A Micro-evolutionary Change in Target Binding Sites as a Key Determinant of Ultrabithorax Function in Drosophila

J Mol Evol. 2023 Oct;91(5):616-627. doi: 10.1007/s00239-023-10123-2. Epub 2023 Jun 21.


Hox genes encode Homeodomain-containing transcription factors, which specify segmental identities along the anterior-posterior axis. Functional changes in Hox genes have been directly implicated in the evolution of body plans across the metazoan lineage. The Hox protein Ultrabithorax (Ubx) is expressed and required in developing third thoracic (T3) segments in holometabolous insects studied so far, particularly, of the order Coleoptera, Lepidoptera and Diptera. Ubx function is key to specify differential development of the second (T2) and T3 thoracic segments in these insects. While Ubx is expressed in the third thoracic segment in developing larvae of Hymenopteran Apis mellifera, the morphological differences between T2 and T3 are subtle. To identify evolutionary changes that are behind the differential function of Ubx in Drosophila and Apis, which are diverged for more than 350 million years, we performed comparative analyses of genome wide Ubx-binding sites between these two insects. Our studies reveal that a motif with a TAAAT core is a preferred binding site for Ubx in Drosophila, but not in Apis. Biochemical and transgenic assays suggest that in Drosophila, the TAAAT core sequence in the Ubx binding sites is required for Ubx-mediated regulation of two of its target genes studied here; CG13222, a gene that is normally upregulated by Ubx and vestigial (vg), whose expression is repressed by Ubx in T3. Interestingly, changing the TAAT site to a TAAAT site was sufficient to bring an otherwise unresponsive enhancer of the vg gene from Apis under the control of Ubx in a Drosophila transgenic assay. Taken together, our results suggest an evolutionary mechanism by which critical wing patterning genes might have come under the regulation of Ubx in the Dipteran lineage.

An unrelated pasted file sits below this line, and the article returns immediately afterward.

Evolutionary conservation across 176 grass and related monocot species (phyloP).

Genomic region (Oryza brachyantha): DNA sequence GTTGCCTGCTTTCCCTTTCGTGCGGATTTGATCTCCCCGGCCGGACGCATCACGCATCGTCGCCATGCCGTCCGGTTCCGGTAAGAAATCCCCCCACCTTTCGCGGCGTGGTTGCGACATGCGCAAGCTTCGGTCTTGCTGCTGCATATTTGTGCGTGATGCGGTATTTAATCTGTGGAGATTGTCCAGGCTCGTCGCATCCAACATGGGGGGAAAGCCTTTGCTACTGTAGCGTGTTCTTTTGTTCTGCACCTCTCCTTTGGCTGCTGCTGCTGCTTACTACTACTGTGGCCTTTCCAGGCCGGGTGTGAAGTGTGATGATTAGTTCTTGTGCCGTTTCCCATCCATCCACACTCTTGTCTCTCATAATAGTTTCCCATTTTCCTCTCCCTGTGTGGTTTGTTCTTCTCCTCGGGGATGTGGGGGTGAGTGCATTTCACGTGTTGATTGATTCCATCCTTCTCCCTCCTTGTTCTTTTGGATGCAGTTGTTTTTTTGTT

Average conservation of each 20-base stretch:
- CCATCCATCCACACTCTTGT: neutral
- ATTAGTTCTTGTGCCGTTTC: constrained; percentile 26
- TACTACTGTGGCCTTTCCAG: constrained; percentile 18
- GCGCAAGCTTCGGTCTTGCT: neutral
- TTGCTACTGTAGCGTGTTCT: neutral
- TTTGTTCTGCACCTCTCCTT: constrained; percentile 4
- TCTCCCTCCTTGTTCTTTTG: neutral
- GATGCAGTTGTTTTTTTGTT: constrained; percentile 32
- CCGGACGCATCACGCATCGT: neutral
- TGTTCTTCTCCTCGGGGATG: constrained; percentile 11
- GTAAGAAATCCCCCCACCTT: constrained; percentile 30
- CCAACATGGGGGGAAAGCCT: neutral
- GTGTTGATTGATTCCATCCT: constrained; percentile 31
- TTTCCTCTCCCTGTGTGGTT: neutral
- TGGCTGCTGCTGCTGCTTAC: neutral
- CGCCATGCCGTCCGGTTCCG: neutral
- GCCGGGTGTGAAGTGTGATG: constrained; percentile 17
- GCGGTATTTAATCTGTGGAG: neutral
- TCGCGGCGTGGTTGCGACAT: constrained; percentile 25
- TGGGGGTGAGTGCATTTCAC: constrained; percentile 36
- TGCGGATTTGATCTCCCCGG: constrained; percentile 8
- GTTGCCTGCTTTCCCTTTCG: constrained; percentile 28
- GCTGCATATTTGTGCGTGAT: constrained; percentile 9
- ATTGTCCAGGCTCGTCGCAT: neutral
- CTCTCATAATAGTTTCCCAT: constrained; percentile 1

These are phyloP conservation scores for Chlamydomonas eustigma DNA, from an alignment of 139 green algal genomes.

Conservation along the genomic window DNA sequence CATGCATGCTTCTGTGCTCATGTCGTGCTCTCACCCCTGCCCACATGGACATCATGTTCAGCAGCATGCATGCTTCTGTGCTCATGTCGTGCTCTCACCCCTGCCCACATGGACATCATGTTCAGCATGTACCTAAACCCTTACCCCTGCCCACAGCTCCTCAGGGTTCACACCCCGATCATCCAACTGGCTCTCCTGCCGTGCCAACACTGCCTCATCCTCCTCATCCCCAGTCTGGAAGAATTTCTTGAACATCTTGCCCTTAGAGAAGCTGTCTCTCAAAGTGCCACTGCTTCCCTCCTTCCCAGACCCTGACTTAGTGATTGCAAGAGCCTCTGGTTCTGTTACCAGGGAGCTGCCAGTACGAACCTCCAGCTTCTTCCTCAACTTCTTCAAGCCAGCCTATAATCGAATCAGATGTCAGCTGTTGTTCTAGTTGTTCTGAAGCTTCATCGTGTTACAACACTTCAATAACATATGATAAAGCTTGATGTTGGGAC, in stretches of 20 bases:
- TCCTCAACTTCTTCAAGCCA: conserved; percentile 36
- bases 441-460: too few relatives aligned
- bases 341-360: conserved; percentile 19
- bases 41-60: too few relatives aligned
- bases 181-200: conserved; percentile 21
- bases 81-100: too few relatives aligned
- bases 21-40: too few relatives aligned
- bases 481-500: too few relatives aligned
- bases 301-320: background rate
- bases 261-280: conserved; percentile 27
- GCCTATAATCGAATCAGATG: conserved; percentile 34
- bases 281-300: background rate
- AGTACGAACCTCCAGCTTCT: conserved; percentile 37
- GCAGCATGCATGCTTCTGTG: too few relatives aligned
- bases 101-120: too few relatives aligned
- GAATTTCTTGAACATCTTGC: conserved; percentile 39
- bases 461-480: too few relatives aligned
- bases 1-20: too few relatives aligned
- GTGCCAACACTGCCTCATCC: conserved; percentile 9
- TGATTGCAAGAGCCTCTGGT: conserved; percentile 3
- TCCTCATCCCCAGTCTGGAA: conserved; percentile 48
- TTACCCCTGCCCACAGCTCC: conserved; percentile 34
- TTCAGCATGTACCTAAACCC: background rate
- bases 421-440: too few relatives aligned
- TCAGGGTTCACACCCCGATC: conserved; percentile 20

Keywords: ChIP-seq; High affinity binding sites; Molecular evolution; Ultrabithorax.